1. Trees reduce energy expenditure

Strategically placed trees around a building can reduce summer cooling costs by as much as 30%, while in winter heating costs can be reduced by a similar percentage with the use of trees as windbreaks. A tree is a natural air conditioner and can produce the cooling effect of ten room-size, residential air conditioners operating 20 hours a day. Neighborhoods well-shaded with street trees can be up to 6-10 degrees cooler.

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Urban trees provide many benefits for a city and its residents
  1. Trees reduce water management costs

Trees reduce stormwater management costs and produce better water quality. They act as natural water filters and prevent harmful land pollutants contained in the soil from getting into our waterways. They significantly slow the movement of stormwater, which lowers total runoff volume, soil erosion and flooding.

  1. Trees reduce costs for meeting regulatory pollution requirements

Trees contribute to meeting a city’s regulatory clean air requirements by capturing more than 60% of the particulate air pollution. They remove dust, particulates, absorb ozone, carbon monoxide, sulfur dioxide and other pollutants. Estimates show that over a 50-year lifetime, a tree provides more than 50,000 € worth of air pollution control. Trees also act as sound buffers and reduce noise pollution by absorbing and blocking more than 40% of urban noise.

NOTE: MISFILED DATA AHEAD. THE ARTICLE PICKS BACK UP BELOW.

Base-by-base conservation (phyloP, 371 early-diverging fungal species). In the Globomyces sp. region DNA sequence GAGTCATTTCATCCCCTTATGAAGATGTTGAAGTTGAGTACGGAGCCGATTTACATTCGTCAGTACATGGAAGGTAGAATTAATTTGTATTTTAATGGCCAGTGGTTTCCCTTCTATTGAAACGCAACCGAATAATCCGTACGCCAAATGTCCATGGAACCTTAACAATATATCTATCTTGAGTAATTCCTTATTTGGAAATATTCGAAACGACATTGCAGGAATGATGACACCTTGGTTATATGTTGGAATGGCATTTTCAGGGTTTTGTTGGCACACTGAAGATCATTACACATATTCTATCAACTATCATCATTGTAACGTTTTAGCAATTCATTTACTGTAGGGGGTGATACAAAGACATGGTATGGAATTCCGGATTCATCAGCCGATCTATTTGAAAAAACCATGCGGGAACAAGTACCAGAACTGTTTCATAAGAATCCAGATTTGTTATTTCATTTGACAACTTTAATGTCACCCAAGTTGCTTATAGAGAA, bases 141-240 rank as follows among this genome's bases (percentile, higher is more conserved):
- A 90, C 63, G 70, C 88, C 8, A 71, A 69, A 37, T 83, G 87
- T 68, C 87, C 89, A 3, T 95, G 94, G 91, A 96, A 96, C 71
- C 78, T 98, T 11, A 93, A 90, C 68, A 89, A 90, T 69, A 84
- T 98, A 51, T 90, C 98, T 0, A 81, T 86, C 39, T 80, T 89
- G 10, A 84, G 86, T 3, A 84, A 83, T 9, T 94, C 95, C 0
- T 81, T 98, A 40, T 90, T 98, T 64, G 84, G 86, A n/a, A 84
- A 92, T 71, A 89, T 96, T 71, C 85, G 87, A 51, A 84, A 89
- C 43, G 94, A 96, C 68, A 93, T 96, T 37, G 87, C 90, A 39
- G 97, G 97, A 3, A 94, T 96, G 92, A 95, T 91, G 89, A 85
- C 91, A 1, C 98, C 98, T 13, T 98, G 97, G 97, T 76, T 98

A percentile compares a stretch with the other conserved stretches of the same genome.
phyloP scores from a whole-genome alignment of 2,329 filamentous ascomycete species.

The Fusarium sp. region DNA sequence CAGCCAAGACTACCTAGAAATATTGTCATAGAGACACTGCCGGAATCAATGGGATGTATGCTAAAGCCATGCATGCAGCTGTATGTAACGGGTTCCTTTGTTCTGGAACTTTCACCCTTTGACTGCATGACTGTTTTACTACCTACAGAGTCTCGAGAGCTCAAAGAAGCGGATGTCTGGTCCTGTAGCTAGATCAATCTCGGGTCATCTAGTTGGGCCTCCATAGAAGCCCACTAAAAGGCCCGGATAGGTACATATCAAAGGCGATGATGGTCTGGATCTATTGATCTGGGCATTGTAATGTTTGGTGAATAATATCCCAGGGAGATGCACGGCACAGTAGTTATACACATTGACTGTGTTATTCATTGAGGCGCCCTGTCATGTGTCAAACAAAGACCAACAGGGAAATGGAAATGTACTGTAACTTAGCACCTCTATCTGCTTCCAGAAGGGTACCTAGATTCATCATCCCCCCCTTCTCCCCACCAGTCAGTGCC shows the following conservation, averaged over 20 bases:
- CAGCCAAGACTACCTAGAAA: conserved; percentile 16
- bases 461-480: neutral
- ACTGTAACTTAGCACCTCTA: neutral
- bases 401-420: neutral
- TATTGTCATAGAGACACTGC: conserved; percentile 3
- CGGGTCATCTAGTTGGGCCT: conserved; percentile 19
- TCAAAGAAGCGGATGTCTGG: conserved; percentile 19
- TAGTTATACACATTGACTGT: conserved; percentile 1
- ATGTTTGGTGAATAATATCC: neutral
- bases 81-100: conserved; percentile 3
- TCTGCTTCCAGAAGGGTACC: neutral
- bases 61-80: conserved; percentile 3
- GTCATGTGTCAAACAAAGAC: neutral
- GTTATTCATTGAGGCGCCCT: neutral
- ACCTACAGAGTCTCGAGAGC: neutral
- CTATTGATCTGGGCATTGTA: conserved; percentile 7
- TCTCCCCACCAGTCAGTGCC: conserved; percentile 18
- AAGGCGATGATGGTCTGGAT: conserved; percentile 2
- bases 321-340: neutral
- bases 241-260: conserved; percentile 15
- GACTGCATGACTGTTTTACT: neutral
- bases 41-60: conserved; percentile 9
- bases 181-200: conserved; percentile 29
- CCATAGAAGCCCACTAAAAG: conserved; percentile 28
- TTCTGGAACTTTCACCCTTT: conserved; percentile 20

1. Trees reduce health care costs

Trees catch air pollutants that damage human lungs which enhances a community’s respiratory health and ameliorates respiratory problems, such as asthma. They provide protection against ozone-associated health issues. Studies show that hospital patients with a view of trees out their windows recover much faster and with fewer complications. Time spent in nature not only promotes greater physical activity, but also reduces stress, eye strain and lowers blood pressure.

  1. Trees increase security and strength of a community

Trees lower anxious and violent behaviour – the greener the neighbourhood, the lower the crime rate. In homes surronded by trees there is less domestic violence and child abuse than in barren conditions. Trees also create a physical barrier between the street and the sidewalk, keeping pedestrians, children and pets out of harm’s way. Urban nature creates popular meeting places, inviting citizens to spend time together relaxing, walking, jogging or playing. These activities encourage interaction, bring neighbours together and strengthen urban communities.

As shown, urban trees provide a wide array of solutions to a city’s welfare and resilience. A city with an abundance of trees is a rich, sociably stable, safe and healthy city.